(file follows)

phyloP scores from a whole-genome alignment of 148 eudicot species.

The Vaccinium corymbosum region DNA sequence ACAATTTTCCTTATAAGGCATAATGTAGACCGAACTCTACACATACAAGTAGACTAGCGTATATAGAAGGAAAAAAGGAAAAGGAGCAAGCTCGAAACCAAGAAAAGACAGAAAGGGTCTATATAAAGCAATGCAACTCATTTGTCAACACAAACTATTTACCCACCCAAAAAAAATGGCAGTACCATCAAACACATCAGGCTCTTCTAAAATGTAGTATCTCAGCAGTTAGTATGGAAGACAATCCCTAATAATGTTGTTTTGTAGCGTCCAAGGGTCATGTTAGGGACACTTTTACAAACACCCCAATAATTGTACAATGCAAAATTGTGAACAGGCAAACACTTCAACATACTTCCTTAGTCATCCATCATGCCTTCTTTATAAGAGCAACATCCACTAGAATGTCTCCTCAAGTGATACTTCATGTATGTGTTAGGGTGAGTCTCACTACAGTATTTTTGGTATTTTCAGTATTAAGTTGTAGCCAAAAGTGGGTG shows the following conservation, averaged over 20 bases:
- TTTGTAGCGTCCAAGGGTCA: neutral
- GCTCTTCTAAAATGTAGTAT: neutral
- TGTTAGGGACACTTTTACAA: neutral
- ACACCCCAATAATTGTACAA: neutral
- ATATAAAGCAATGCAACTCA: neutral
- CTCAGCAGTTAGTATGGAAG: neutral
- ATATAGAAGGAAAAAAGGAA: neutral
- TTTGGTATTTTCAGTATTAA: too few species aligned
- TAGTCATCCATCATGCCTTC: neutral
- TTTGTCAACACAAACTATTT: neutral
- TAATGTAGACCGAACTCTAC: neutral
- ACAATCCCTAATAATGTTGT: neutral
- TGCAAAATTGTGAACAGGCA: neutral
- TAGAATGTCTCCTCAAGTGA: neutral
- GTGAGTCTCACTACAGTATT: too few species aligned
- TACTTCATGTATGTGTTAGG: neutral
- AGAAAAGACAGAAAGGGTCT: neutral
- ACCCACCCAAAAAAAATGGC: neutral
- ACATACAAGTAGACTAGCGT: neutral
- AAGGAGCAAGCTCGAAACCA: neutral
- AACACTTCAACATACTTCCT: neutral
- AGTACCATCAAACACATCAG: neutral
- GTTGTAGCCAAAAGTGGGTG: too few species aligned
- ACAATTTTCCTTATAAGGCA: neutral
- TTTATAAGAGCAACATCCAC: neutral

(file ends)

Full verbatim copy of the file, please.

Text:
phyloP scores from a whole-genome alignment of 148 eudicot species.

The Vaccinium corymbosum region DNA sequence ACAATTTTCCTTATAAGGCATAATGTAGACCGAACTCTACACATACAAGTAGACTAGCGTATATAGAAGGAAAAAAGGAAAAGGAGCAAGCTCGAAACCAAGAAAAGACAGAAAGGGTCTATATAAAGCAATGCAACTCATTTGTCAACACAAACTATTTACCCACCCAAAAAAAATGGCAGTACCATCAAACACATCAGGCTCTTCTAAAATGTAGTATCTCAGCAGTTAGTATGGAAGACAATCCCTAATAATGTTGTTTTGTAGCGTCCAAGGGTCATGTTAGGGACACTTTTACAAACACCCCAATAATTGTACAATGCAAAATTGTGAACAGGCAAACACTTCAACATACTTCCTTAGTCATCCATCATGCCTTCTTTATAAGAGCAACATCCACTAGAATGTCTCCTCAAGTGATACTTCATGTATGTGTTAGGGTGAGTCTCACTACAGTATTTTTGGTATTTTCAGTATTAAGTTGTAGCCAAAAGTGGGTG shows the following conservation, averaged over 20 bases:
- TTTGTAGCGTCCAAGGGTCA: neutral
- GCTCTTCTAAAATGTAGTAT: neutral
- TGTTAGGGACACTTTTACAA: neutral
- ACACCCCAATAATTGTACAA: neutral
- ATATAAAGCAATGCAACTCA: neutral
- CTCAGCAGTTAGTATGGAAG: neutral
- ATATAGAAGGAAAAAAGGAA: neutral
- TTTGGTATTTTCAGTATTAA: too few species aligned
- TAGTCATCCATCATGCCTTC: neutral
- TTTGTCAACACAAACTATTT: neutral
- TAATGTAGACCGAACTCTAC: neutral
- ACAATCCCTAATAATGTTGT: neutral
- TGCAAAATTGTGAACAGGCA: neutral
- TAGAATGTCTCCTCAAGTGA: neutral
- GTGAGTCTCACTACAGTATT: too few species aligned
- TACTTCATGTATGTGTTAGG: neutral
- AGAAAAGACAGAAAGGGTCT: neutral
- ACCCACCCAAAAAAAATGGC: neutral
- ACATACAAGTAGACTAGCGT: neutral
- AAGGAGCAAGCTCGAAACCA: neutral
- AACACTTCAACATACTTCCT: neutral
- AGTACCATCAAACACATCAG: neutral
- GTTGTAGCCAAAAGTGGGTG: too few species aligned
- ACAATTTTCCTTATAAGGCA: neutral
- TTTATAAGAGCAACATCCAC: neutral